DAVOS, Switzerland — Algeria's foreign minister acknowledged that security forces made mistakes in a hostage crisis at a Saharan gas plant in which many foreign workers were killed by Algerian military strikes.
Mourad Medelci, in an Associated Press interview, also conceded that Algeria will need international help to better fight terrorism. Algeria's decision to refuse foreign offers of aid in handling the crisis, and to send the military to fire on vehicles full of hostages, drew widespread international criticism.
The Jan. 16 attack, which an al-Qaida-affiliated organization has claimed responsibility for, sent scores of foreign energy workers fleeing across the desert for their lives. A four-day siege by Algerian forces on the complex left at least 37 hostages and 29 militants dead. Some of the fatalities were badly burned, making it difficult to identify them.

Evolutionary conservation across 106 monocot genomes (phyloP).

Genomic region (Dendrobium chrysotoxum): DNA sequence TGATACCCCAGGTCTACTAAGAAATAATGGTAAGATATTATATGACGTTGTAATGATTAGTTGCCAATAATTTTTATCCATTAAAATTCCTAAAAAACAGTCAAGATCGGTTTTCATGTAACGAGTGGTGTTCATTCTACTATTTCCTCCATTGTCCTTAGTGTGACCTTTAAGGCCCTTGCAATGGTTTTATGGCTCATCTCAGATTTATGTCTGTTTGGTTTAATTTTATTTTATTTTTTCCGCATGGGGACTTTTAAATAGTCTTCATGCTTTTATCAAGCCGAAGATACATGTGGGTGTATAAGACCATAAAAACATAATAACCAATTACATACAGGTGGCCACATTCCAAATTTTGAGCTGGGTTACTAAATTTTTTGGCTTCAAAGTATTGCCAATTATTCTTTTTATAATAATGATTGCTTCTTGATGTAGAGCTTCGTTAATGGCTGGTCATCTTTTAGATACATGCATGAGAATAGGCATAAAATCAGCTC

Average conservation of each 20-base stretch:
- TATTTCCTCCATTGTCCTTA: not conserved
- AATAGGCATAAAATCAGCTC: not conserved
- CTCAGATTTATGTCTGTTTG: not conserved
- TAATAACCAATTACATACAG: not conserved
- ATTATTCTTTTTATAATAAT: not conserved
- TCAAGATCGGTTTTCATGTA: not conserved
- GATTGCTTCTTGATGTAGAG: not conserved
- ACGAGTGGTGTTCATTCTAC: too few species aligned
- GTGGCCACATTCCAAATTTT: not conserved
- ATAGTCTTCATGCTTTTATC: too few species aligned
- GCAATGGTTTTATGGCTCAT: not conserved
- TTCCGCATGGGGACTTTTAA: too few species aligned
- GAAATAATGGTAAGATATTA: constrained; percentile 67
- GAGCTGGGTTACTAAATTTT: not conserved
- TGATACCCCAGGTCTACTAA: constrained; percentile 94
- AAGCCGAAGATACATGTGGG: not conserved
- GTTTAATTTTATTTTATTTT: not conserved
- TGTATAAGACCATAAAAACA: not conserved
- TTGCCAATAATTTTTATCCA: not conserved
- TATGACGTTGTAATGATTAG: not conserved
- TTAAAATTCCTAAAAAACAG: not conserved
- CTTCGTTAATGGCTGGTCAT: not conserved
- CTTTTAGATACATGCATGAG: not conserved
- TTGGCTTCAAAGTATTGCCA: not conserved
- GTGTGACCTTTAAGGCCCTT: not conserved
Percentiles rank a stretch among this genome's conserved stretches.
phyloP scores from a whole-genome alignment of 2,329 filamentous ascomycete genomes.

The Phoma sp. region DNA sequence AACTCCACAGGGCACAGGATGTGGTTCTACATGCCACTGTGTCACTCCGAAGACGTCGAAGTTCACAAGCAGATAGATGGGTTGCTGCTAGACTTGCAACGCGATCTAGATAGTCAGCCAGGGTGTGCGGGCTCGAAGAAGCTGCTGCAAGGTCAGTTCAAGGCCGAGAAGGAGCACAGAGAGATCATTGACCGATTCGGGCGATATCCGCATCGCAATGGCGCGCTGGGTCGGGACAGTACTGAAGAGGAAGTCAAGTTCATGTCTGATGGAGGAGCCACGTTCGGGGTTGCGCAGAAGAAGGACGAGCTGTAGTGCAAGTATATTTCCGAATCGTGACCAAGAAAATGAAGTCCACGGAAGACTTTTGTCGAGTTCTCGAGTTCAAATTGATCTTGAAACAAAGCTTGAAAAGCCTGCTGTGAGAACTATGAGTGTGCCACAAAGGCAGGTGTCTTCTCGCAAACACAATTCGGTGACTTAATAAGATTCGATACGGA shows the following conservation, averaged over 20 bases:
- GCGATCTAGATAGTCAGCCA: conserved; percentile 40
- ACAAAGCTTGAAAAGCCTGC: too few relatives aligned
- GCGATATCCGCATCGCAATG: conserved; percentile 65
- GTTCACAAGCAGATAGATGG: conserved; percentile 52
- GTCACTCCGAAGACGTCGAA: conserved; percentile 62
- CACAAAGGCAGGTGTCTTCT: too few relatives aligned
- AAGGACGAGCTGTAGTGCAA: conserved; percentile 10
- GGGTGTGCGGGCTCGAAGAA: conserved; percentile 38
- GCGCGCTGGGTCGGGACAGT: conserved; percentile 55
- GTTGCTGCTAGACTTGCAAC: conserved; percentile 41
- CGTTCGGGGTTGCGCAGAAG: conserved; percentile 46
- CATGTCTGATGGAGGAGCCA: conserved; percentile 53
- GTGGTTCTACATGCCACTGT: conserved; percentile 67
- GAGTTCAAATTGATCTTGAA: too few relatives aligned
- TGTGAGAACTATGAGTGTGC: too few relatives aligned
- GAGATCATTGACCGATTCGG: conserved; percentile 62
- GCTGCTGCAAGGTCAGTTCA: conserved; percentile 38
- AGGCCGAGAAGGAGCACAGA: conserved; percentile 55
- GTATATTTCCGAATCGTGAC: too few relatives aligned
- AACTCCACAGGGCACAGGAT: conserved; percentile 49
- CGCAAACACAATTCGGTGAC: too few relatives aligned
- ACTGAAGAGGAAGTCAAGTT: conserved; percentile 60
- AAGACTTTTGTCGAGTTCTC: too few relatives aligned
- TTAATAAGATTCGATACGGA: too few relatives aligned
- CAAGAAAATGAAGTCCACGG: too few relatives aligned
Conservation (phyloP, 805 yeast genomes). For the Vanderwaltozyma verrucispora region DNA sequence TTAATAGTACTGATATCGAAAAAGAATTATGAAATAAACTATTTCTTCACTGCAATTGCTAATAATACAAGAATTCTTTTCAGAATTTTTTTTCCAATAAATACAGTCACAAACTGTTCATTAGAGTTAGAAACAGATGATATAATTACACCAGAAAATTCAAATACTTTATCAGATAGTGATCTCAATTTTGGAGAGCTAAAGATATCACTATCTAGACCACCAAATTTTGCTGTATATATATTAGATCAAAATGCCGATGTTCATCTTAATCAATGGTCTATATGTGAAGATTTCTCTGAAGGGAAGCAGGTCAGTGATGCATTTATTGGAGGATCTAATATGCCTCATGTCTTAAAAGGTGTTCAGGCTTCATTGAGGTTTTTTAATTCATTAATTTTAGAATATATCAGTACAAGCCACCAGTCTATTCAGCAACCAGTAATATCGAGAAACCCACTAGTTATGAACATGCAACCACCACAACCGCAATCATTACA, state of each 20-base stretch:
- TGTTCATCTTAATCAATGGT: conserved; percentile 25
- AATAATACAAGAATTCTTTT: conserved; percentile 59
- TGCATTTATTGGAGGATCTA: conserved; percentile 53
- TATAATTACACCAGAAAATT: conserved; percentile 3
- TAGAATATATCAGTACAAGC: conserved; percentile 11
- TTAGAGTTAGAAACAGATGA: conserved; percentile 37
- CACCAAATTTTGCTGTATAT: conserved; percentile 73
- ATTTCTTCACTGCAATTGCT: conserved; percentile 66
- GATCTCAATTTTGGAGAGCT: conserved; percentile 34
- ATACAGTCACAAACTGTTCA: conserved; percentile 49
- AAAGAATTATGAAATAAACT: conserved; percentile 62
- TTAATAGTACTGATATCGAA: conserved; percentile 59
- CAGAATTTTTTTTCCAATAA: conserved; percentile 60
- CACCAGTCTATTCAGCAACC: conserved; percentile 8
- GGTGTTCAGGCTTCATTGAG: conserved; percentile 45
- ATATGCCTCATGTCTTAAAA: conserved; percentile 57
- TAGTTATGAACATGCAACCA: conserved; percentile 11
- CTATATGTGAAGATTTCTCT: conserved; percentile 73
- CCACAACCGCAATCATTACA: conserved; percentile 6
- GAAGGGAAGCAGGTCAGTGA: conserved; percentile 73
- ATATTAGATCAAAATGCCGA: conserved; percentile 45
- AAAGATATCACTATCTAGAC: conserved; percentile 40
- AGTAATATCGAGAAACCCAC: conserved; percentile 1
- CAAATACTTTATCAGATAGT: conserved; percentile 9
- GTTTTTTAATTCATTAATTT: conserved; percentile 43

"We are in the process of assessing our mistakes. In that assessment we are leaning more toward establishing that the operation was a success," Medelci told the AP at the World Economic Forum in Davos, Switzerland, on Friday.
He said Algeria is likely to reinforce security measures at sites where multinationals operate in the oil- and gas-rich country. But he insisted that foreign workers in Algeria "will continue to work in Algeria and that is the best way to answer the terrorists."
He defended the government's decision to attack instead of negotiating. "Faced with such an attitude [of terrorism], it's not just words that solve the problem. It's action," he said.
But he admitted that Algeria, which faced years of internal extremist violence, "can't continue to face international terrorism alone. It absolutely needs support."
He argued that Algeria wasn't the target of the attack, but "they are targeting investors in Algeria and the foreigners who work there."
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